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Berkeley Symphony: Cheers to Kaleidoscopic Fare

December 6, 2012

Berkeley Symphony

Mattingly and CarneiroIt was already late in the afternoon last Thursday when the SFCV editor e-mailed me, asking whether I would be available to review the Berkeley Symphony performance that evening. When I learned that the program included the Ligeti Piano Concerto, plus a world premiere of an orchestral work by a Berkeley composer, Dylan Mattingly, I literally jumped into my car and headed across the bay.

The Berkeley Symphony, under the direction of Kent Nagano from 1978 until 2009, championed young composers while presenting more-traditional and contemporary repertoire. Today it still attracts a sophisticated audience: a wide mixture from the silver-and-gray-hair crowd, to urban hipsters with piercings and tattoos, perhaps reflecting the all-inclusive programming that the Symphony presents in Zellerbach Hall on the UC Berkeley campus.

Since Nagano’s departure, Music Director Joana Carneiro has kept alive the tradition of presenting works by living composers and has helped it blossom even more vibrantly. Thursday’s program began with a commissioned work by the aforementioned Dylan Mattingly, titled Invisible Skyline. Mattingly himself introduced the work to the audience, describing it as an imaginary Kabuki theater, where the audience would “get in the zone” in a journey through time.The atmospheric changes through different keys, textures, and dissonant chords … created a vivid psychedelic journey.

The piece opened with a verdant color of a sustained G-sharp, not unlike Mahler’s Symphony No. 1 but without the wide span. Notes were gradually added to form a major chord, but as the crescendo neared its height, a dissonant D created an explosion of colors.

Textural elements were then added by the piano, meticulously played by Sara Cahill, a well-known champion of contemporary works. Lyrical lines were carried by soloists over a minimalist ostinato reminiscent of composer Steve Reich. It appeared that the rhythm primarily focused on five beats per measure, while polyrhythmical and polytonal layers were stacked on, one by one.

Joana CarneiroThe work, as the composer implied, did not necessarily have a story, or even distinct scenes. Yet the atmospheric changes through different keys, textures, and dissonant chords, all layered over the minimalist accompaniment, created a vivid psychedelic journey. It also evoked a sensation as if I were lying on a grassy hillside with my eyes closed, knowing that the glow above the skyline surrounds me, yet floating in the sky at the same time and sensing the colors shifting slowly as if I were looking through a slowly rotating kaleidoscope.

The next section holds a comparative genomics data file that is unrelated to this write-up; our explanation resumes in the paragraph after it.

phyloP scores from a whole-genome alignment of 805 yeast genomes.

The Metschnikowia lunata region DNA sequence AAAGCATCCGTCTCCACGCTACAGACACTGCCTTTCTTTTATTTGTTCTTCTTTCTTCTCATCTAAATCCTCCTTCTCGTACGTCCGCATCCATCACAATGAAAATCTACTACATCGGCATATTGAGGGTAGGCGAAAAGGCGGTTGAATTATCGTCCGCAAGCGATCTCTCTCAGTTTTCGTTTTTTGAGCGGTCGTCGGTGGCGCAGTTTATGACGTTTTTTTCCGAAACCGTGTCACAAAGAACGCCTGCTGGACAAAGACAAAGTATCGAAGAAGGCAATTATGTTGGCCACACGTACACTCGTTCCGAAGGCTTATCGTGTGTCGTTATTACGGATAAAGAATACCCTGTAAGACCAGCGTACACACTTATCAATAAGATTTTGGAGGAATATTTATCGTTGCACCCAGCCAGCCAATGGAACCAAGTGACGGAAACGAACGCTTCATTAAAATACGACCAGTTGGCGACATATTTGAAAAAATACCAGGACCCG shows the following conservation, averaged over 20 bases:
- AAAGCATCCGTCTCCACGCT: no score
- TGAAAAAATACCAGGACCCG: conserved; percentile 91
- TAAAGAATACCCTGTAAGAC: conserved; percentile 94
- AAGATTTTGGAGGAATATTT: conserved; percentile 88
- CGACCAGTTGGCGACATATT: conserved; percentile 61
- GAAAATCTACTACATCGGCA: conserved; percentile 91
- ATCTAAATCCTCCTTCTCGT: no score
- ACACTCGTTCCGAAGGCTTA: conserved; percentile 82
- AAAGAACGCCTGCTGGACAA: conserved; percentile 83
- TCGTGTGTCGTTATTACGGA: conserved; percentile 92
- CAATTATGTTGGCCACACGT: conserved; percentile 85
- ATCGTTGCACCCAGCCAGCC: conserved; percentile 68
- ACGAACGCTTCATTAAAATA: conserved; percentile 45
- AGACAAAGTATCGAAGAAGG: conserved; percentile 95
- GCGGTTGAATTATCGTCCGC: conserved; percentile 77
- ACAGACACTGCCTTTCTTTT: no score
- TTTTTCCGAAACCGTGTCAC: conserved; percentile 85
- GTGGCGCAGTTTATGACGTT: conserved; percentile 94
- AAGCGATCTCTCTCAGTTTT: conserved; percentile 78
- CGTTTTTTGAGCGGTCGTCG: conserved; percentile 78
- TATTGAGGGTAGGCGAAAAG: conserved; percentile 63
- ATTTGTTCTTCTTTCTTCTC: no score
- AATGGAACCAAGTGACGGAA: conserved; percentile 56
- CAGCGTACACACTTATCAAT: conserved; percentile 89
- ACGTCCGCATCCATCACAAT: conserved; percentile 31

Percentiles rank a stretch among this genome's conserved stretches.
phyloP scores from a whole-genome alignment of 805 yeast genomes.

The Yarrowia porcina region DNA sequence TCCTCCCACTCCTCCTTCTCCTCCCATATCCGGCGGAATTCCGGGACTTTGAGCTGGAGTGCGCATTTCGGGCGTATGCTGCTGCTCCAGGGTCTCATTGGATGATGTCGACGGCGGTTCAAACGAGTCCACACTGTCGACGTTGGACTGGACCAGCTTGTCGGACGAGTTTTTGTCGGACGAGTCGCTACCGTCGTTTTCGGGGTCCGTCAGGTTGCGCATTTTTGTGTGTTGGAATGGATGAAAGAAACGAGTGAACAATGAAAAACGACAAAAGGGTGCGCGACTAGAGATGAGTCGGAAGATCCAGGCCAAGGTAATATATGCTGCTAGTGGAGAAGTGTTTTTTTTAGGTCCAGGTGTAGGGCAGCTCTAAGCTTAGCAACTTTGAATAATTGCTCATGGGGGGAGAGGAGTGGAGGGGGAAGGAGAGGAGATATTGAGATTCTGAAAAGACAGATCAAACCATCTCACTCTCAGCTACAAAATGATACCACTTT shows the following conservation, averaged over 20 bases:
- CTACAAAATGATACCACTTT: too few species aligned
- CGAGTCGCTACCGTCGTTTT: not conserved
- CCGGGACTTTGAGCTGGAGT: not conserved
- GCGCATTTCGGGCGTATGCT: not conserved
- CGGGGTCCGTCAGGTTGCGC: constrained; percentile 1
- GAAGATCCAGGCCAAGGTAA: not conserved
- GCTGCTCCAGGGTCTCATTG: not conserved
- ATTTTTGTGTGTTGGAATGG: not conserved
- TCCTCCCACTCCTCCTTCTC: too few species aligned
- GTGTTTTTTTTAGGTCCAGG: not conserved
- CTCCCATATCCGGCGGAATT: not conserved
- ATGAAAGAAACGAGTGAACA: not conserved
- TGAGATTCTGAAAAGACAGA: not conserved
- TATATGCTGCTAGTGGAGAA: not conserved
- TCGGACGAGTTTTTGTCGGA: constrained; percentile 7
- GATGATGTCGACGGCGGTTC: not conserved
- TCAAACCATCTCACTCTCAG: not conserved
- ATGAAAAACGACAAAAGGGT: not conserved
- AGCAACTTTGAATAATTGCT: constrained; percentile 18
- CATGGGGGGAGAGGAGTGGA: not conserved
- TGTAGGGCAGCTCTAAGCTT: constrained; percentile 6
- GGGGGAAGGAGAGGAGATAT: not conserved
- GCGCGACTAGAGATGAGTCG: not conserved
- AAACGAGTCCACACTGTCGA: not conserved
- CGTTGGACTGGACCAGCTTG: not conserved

Speaking of a kaleidoscope, the work that followed, Ligeti’s Piano Concerto, which he composed between 1985 and 1988, was in effect such an instrument. Here, the colors were sharply distinct and shapes were as brittle as shattered glass. The work’s intense polyrhythms combined multiple rhythmic patterns, overlaid over and over, and the resultant complexity made for a sensory overload, requiring deliberateness to present its structure.

Perhaps because of the placement of the New York Steinway (behind string players and several panels of Plexiglas), the piano part, as performed by Shai Wosner, seemed indistinct and colorless. Embedded in the polyrhythm was polytonality, and inner voices that deliver the latter were either unclear or absent altogether. I had high hopes for making a different kind of psychedelic journey with this work, with its broken shards of colors; however, the muffled notes and muted colors left me unconvinced.Carneiro did a superlative job of leading the orchestra.

Nevertheless, Carneiro did a superlative job of leading the orchestra. Her movements and gestures were rarely ambiguous, and she kept the polyrhythms of both Mattingly and Ligeti vivid. It was an extraordinary effort, and her enthusiasm for these two vastly different but difficult works was quite apparent and certainly infectious, among not only the orchestra members but also the audience.

After the well-deserved and -earned intermission, for audience and orchestra, listeners were brought to a more “traditional” work, Schumann’s Symphony No. 2 in C. Perhaps some fatigue had set in after the two demanding earlier works, because the performance lacked focus overall. There was a certain level of disconnect between Carneiro and the orchestra, and her decisive and sometimes exaggerated instructions were not always translated into music. There were numerous opportunities to add subtle color variations in repeated passages, or to articulate notes differently, but they were often either absent or indistinct despite her fervent efforts. Also, the lack of an acoustic shell behind the players left the wind section sounding rather distant.

Still, the Adagio movement, with its layers of ethereal voices spread among various instruments, more than compensated for the blurriness in the Scherzo. The joyous final movement brought cheers to end my kaleidoscopic evening.

Ken Iisaka is a pianist, a software engineer, and bon vivant living in Foster City.